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1 January 2008 New approach for liveness detection in fingerprint scanners based on valley noise analysis
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Recent research has shown that it is possible to spoof a variety of fingerprint scanners using some simple techniques with molds made from plastic, clay, Play-Doh, silicon, or gelatin materials. To protect against spoofing, methods of liveness detection measure physiological signs of life from fingerprints, ensuring that only live fingers are captured for enrollment or authentication. We propose a new liveness detection method based on noise analysis along the valleys in the ridge-valley structure of fingerprint images. Unlike live fingers, which have a clear ridge-valley structure, artificial fingers have a distinct noise distribution due to the material’s properties when placed on a fingerprint scanner. Statistical features are extracted in multiresolution scales using the wavelet decomposition technique. Based on these features, liveness separation (live/nonlive) is performed using classification trees and neural networks. We test this method on the data set, that contains about 58 live, 80 spoof (50 made from Play-Doh and 30 made from gelatin), and 25 cadaver subjects for 3 different scanners. We also test this method on a second data set that contains 28 live and 28 spoof (made from silicon) subjects. Results show that we can get approximately 90.9–100% classification of spoof and live fingerprints. The proposed liveness detection method is purely software-based, and application of this method can provide antispoofing protection for fingerprint scanners.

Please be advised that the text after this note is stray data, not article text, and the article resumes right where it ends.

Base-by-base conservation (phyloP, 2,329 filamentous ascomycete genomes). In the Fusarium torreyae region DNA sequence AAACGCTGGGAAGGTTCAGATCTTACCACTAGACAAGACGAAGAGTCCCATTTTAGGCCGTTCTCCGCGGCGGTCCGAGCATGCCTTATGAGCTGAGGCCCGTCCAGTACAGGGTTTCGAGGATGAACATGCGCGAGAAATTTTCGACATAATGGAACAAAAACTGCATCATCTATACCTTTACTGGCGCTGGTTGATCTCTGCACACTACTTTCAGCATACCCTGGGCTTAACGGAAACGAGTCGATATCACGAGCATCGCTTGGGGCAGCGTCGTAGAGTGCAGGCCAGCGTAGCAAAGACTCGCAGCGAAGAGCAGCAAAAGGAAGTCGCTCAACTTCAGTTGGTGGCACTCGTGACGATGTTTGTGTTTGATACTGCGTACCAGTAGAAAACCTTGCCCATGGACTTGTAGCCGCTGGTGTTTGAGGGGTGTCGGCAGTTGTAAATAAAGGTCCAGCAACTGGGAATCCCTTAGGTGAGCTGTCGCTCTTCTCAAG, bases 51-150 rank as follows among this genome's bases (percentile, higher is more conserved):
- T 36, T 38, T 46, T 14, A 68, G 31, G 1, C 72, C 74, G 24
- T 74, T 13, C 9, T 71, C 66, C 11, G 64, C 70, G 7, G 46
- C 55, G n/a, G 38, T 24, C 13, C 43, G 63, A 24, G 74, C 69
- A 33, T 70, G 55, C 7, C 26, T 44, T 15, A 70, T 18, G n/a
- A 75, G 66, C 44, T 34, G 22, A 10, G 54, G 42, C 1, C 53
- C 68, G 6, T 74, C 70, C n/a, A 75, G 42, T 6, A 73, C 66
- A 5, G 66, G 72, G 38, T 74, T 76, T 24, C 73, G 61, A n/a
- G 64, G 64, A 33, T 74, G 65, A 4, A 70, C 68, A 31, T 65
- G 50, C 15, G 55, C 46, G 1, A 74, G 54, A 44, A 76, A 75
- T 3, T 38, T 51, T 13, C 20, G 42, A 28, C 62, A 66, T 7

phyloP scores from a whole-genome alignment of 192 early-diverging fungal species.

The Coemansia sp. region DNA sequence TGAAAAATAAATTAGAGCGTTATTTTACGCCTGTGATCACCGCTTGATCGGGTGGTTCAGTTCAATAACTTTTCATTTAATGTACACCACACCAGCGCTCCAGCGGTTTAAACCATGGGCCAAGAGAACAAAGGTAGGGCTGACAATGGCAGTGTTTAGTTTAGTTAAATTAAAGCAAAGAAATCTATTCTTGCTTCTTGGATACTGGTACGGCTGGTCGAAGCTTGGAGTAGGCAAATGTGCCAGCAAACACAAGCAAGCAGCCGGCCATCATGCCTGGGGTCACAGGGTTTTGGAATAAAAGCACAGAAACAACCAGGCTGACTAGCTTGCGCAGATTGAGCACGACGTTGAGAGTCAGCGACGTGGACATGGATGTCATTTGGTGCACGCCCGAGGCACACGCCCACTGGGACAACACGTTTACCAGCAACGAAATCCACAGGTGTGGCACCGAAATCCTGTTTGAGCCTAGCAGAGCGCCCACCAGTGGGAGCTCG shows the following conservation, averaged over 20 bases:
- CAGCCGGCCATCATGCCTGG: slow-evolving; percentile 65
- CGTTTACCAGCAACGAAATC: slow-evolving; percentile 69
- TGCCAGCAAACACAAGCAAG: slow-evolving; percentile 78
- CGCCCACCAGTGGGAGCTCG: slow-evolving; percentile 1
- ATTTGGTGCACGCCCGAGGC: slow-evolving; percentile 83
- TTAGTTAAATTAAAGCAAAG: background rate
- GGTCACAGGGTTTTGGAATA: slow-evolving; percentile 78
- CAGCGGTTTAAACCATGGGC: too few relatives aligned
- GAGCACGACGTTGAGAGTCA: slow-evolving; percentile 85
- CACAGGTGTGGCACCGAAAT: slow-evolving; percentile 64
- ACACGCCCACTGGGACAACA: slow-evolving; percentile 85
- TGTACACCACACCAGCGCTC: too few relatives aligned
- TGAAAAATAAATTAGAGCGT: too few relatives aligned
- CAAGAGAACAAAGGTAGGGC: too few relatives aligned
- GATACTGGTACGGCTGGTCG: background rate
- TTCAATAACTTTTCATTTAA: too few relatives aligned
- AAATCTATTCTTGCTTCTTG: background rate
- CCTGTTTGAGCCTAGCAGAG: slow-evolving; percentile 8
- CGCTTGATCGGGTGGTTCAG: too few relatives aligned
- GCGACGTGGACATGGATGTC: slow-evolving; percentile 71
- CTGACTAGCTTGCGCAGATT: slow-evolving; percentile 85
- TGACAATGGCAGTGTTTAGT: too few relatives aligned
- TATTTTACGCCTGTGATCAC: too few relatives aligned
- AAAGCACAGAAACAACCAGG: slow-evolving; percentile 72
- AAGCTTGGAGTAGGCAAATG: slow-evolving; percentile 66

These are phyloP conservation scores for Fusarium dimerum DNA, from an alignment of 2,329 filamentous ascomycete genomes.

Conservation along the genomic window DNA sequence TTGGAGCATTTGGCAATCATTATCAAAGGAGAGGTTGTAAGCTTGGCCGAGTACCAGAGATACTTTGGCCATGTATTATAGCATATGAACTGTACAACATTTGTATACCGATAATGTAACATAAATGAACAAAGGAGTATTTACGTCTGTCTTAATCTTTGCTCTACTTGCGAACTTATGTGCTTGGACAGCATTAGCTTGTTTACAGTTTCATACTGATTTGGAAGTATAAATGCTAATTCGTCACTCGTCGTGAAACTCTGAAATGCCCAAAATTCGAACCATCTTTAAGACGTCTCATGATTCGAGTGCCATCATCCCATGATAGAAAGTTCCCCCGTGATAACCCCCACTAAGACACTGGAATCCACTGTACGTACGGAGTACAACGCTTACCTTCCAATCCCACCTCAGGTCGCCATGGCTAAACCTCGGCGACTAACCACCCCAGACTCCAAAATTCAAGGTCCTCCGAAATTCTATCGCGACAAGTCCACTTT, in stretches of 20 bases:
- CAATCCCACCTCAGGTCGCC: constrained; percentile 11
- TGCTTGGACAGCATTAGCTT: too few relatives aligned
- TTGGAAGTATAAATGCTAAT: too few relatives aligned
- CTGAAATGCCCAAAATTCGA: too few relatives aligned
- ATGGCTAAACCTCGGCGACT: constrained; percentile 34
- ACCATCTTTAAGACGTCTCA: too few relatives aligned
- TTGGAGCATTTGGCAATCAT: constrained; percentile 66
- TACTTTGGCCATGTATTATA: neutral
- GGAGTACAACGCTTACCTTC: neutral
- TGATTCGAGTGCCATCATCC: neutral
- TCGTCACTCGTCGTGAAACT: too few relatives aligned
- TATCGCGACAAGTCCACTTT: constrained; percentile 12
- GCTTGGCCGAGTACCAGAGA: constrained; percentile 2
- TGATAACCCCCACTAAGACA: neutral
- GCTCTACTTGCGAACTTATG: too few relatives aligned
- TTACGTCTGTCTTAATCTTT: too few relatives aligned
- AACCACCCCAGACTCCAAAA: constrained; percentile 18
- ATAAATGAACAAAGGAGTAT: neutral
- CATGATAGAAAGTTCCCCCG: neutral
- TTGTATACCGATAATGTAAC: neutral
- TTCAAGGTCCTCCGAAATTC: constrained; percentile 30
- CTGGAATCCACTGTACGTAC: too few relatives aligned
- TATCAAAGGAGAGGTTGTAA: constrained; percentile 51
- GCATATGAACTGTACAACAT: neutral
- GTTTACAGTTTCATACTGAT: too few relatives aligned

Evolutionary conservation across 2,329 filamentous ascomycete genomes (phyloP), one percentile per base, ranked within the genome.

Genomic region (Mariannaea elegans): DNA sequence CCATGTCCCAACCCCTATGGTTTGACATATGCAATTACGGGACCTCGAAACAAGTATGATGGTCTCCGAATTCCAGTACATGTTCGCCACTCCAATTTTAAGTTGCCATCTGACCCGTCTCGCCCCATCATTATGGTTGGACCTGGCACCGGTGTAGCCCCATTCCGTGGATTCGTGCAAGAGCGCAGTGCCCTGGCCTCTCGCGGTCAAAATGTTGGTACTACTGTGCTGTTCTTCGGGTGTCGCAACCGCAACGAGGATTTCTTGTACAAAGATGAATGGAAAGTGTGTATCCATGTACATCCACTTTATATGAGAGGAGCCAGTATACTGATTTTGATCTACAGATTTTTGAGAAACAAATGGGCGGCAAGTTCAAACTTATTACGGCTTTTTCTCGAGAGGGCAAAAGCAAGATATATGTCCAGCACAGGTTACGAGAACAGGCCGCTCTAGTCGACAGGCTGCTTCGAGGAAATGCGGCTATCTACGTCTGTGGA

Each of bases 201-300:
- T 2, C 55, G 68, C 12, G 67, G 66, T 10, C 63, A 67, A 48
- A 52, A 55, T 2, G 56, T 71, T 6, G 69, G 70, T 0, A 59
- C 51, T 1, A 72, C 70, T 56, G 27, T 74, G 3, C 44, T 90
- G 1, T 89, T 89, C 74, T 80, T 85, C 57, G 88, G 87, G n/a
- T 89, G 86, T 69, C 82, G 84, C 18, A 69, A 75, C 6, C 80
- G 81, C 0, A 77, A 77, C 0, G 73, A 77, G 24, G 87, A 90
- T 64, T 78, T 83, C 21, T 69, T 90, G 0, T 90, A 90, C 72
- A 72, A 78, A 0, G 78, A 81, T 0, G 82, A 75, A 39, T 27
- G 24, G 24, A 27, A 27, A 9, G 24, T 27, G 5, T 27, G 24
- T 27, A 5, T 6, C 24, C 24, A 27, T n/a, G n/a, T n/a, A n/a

©(2008) Society of Photo-Optical Instrumentation Engineers (SPIE)
Bozhao Tan and Stephanie Caswell Schuckers "New approach for liveness detection in fingerprint scanners based on valley noise analysis," Journal of Electronic Imaging 17(1), 011009 (1 January 2008).
Published: 1 January 2008

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